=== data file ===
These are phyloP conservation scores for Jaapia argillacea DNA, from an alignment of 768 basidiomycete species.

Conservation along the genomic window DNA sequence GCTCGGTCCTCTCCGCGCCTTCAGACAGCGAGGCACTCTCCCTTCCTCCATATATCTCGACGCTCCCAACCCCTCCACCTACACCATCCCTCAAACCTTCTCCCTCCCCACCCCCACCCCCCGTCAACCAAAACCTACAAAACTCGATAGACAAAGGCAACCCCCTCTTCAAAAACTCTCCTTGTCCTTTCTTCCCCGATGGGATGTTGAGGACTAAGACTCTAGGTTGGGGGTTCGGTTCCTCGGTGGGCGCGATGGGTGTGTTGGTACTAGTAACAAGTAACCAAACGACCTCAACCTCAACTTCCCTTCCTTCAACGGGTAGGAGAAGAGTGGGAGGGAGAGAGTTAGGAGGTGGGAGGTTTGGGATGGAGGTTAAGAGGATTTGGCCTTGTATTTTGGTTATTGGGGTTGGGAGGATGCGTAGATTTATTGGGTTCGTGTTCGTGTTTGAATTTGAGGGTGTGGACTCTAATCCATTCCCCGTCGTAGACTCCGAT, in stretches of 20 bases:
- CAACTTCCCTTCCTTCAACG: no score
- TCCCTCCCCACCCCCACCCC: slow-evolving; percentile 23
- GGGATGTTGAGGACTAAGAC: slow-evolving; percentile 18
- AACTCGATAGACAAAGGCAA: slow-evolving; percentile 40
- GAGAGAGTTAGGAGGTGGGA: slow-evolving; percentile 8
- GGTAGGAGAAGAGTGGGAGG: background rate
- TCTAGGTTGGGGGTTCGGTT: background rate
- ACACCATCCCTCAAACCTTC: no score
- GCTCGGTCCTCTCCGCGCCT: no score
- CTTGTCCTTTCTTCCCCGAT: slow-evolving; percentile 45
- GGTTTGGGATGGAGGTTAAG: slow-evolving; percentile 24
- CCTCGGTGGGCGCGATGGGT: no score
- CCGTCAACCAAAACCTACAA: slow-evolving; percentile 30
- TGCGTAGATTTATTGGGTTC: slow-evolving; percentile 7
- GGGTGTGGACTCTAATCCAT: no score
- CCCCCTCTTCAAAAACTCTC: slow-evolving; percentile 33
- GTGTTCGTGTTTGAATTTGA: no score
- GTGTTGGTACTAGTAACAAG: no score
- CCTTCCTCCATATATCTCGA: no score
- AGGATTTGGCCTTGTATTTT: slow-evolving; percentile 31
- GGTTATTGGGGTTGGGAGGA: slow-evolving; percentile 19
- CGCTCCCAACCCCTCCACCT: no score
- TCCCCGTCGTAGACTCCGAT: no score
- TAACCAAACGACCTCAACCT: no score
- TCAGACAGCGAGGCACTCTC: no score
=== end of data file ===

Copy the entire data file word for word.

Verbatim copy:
These are phyloP conservation scores for Jaapia argillacea DNA, from an alignment of 768 basidiomycete species.

Conservation along the genomic window DNA sequence GCTCGGTCCTCTCCGCGCCTTCAGACAGCGAGGCACTCTCCCTTCCTCCATATATCTCGACGCTCCCAACCCCTCCACCTACACCATCCCTCAAACCTTCTCCCTCCCCACCCCCACCCCCCGTCAACCAAAACCTACAAAACTCGATAGACAAAGGCAACCCCCTCTTCAAAAACTCTCCTTGTCCTTTCTTCCCCGATGGGATGTTGAGGACTAAGACTCTAGGTTGGGGGTTCGGTTCCTCGGTGGGCGCGATGGGTGTGTTGGTACTAGTAACAAGTAACCAAACGACCTCAACCTCAACTTCCCTTCCTTCAACGGGTAGGAGAAGAGTGGGAGGGAGAGAGTTAGGAGGTGGGAGGTTTGGGATGGAGGTTAAGAGGATTTGGCCTTGTATTTTGGTTATTGGGGTTGGGAGGATGCGTAGATTTATTGGGTTCGTGTTCGTGTTTGAATTTGAGGGTGTGGACTCTAATCCATTCCCCGTCGTAGACTCCGAT, in stretches of 20 bases:
- CAACTTCCCTTCCTTCAACG: no score
- TCCCTCCCCACCCCCACCCC: slow-evolving; percentile 23
- GGGATGTTGAGGACTAAGAC: slow-evolving; percentile 18
- AACTCGATAGACAAAGGCAA: slow-evolving; percentile 40
- GAGAGAGTTAGGAGGTGGGA: slow-evolving; percentile 8
- GGTAGGAGAAGAGTGGGAGG: background rate
- TCTAGGTTGGGGGTTCGGTT: background rate
- ACACCATCCCTCAAACCTTC: no score
- GCTCGGTCCTCTCCGCGCCT: no score
- CTTGTCCTTTCTTCCCCGAT: slow-evolving; percentile 45
- GGTTTGGGATGGAGGTTAAG: slow-evolving; percentile 24
- CCTCGGTGGGCGCGATGGGT: no score
- CCGTCAACCAAAACCTACAA: slow-evolving; percentile 30
- TGCGTAGATTTATTGGGTTC: slow-evolving; percentile 7
- GGGTGTGGACTCTAATCCAT: no score
- CCCCCTCTTCAAAAACTCTC: slow-evolving; percentile 33
- GTGTTCGTGTTTGAATTTGA: no score
- GTGTTGGTACTAGTAACAAG: no score
- CCTTCCTCCATATATCTCGA: no score
- AGGATTTGGCCTTGTATTTT: slow-evolving; percentile 31
- GGTTATTGGGGTTGGGAGGA: slow-evolving; percentile 19
- CGCTCCCAACCCCTCCACCT: no score
- TCCCCGTCGTAGACTCCGAT: no score
- TAACCAAACGACCTCAACCT: no score
- TCAGACAGCGAGGCACTCTC: no score